The 8 Steps described in the book are simple, on many levels, but I wouldn't say easy. In fact, it's re-learning possibly everything you know about posture and living in your own body. Almost every step felt foreign to me at first, so much so that I often thought (and sometimes still think) I am doing it wrong. I have had to read some chapters over and over again. It goes without saying that I could stand to learn this from scratch in real life, from a live teacher. This is not unlike trying to learn yoga, having never seen or done it before, from simply reading a book. Impossible? No, but certainly not easy.

    That said, the book is very well written, edited and presented, with one caveat that I found supremely annoying (not to mention the fact that it diminished the presentation overall): on each page of the book, from beginning to end, a significant amount of real estate is devoted to Gokhale Method testimonials. This grows cumbersome, and it lends a cheesy infomercial cult quality to the book. I often wondered if Cher would appear on the next page to proclaim how Gokhale Method saved her life.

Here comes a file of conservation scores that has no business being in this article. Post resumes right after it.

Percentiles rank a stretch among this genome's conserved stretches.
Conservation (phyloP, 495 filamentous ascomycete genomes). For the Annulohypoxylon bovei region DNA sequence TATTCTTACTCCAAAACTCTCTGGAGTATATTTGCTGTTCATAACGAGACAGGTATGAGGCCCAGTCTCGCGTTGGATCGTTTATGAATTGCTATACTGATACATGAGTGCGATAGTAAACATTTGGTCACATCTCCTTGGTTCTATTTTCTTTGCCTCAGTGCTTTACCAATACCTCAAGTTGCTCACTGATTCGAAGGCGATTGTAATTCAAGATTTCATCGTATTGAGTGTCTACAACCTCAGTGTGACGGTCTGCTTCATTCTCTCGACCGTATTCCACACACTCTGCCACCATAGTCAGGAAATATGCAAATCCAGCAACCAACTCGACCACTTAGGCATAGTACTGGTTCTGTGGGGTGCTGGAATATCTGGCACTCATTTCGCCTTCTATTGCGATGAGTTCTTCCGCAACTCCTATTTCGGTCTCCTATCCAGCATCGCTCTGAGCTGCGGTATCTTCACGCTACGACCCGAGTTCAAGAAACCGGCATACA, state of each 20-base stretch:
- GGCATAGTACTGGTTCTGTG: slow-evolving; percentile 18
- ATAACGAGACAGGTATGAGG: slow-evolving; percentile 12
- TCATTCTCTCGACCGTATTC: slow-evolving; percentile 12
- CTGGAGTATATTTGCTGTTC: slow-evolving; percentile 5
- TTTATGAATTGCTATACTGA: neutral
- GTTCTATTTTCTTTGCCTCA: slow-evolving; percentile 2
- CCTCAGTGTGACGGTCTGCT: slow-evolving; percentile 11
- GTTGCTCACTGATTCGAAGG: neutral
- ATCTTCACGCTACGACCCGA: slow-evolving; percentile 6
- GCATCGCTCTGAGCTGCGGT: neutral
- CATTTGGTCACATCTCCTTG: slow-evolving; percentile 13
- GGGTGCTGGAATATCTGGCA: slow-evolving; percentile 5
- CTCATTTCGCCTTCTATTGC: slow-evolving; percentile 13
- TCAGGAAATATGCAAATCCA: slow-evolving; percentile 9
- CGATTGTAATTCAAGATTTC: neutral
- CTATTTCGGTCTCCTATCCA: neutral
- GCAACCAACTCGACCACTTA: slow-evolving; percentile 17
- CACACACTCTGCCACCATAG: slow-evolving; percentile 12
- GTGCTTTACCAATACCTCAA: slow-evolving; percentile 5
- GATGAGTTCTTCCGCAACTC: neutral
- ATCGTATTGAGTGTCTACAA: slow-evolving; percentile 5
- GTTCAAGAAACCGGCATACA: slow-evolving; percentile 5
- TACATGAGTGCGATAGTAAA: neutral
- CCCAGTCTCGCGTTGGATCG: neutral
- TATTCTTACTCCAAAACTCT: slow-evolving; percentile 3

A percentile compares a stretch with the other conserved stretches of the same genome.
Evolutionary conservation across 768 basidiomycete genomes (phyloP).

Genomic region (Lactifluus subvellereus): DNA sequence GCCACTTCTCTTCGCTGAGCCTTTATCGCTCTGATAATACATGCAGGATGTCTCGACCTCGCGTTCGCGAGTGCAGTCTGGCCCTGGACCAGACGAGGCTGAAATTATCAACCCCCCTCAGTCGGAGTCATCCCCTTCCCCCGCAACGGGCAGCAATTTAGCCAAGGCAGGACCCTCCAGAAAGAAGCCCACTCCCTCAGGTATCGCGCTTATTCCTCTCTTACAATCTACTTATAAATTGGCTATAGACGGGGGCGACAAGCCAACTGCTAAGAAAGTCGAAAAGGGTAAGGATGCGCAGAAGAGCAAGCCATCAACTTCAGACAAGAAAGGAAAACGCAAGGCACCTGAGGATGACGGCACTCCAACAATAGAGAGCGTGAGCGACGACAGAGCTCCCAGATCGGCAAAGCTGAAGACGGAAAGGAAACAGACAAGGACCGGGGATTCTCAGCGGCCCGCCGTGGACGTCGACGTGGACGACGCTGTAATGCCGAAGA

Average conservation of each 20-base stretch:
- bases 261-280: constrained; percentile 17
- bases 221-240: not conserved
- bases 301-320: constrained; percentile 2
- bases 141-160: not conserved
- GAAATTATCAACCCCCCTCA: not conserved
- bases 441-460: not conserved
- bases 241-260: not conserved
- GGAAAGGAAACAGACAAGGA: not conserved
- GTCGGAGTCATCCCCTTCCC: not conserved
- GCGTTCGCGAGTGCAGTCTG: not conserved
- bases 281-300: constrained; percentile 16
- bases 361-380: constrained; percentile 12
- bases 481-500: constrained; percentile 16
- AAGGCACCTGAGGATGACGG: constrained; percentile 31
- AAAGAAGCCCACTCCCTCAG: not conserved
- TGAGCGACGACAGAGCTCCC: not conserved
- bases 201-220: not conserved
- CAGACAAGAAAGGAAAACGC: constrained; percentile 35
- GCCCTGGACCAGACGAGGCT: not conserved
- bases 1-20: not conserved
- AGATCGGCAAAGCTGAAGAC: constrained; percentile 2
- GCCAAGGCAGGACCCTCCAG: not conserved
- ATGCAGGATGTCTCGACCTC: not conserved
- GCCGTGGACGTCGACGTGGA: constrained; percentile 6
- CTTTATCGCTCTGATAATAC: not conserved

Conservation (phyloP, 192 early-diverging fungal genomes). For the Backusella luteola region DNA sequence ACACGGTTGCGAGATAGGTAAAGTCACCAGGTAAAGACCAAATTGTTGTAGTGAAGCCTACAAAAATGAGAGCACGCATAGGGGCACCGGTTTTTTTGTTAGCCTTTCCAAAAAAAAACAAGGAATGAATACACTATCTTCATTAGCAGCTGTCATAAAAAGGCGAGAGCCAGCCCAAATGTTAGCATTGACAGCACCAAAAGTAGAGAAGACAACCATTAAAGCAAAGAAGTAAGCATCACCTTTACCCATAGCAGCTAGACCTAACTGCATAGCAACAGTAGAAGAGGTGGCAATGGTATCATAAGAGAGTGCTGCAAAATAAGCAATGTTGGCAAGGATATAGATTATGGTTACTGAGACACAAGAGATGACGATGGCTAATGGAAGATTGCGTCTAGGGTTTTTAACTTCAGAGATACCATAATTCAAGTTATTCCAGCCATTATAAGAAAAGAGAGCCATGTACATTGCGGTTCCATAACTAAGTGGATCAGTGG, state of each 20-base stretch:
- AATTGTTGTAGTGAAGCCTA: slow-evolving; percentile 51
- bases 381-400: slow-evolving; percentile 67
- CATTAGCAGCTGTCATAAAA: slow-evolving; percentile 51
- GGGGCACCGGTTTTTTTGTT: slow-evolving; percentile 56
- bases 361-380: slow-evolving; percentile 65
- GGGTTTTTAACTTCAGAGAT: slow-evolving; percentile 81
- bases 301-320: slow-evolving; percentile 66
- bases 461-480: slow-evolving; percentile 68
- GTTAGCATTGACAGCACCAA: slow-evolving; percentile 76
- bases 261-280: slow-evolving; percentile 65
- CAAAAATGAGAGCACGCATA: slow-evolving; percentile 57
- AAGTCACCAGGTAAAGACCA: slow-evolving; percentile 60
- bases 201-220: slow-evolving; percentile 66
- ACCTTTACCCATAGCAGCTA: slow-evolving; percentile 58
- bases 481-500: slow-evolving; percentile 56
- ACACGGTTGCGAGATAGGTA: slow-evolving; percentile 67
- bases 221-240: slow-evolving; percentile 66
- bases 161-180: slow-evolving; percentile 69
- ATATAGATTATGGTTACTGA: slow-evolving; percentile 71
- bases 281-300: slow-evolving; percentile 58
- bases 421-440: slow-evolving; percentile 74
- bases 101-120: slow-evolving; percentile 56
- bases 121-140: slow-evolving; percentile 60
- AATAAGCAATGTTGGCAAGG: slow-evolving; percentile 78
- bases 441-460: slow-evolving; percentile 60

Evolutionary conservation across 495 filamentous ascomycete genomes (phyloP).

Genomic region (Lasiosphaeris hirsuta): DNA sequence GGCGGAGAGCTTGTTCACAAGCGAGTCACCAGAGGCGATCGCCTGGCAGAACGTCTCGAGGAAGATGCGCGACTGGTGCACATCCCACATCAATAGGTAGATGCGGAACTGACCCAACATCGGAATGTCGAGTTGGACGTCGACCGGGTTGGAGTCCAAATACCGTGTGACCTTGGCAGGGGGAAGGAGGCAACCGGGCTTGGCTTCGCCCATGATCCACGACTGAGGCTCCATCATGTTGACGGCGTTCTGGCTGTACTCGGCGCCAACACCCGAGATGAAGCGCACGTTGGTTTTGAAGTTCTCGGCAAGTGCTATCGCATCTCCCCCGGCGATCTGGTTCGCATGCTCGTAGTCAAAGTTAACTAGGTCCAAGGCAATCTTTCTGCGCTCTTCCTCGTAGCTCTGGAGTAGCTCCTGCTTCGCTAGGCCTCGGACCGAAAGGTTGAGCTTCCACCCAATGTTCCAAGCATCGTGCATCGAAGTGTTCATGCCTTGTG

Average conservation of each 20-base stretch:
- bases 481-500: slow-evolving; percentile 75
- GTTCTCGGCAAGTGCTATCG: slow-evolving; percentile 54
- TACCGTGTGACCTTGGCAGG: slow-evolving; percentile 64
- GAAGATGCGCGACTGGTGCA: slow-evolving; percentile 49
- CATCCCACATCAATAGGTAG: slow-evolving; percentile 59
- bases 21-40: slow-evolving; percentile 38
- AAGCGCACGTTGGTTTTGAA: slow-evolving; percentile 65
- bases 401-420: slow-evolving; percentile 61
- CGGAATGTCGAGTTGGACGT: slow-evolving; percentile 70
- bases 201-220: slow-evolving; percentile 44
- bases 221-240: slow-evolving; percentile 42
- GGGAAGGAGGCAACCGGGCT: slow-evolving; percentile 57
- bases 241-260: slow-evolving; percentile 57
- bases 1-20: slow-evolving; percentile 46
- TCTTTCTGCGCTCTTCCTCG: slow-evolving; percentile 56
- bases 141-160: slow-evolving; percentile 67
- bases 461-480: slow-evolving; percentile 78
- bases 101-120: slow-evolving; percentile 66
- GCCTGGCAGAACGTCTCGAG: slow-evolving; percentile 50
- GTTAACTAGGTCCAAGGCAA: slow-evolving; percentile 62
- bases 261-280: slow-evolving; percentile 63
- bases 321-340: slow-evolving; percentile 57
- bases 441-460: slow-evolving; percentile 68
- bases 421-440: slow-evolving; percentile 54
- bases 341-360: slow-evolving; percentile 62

I would certainly recommend this book, but mainly as a complement to real life lessons or, if that's not possible, the DVD. On its own, there's a lot of room for error and misunderstanding. On the other hand, there's a chance you'll discover a pain-free back, which is an incredible gift.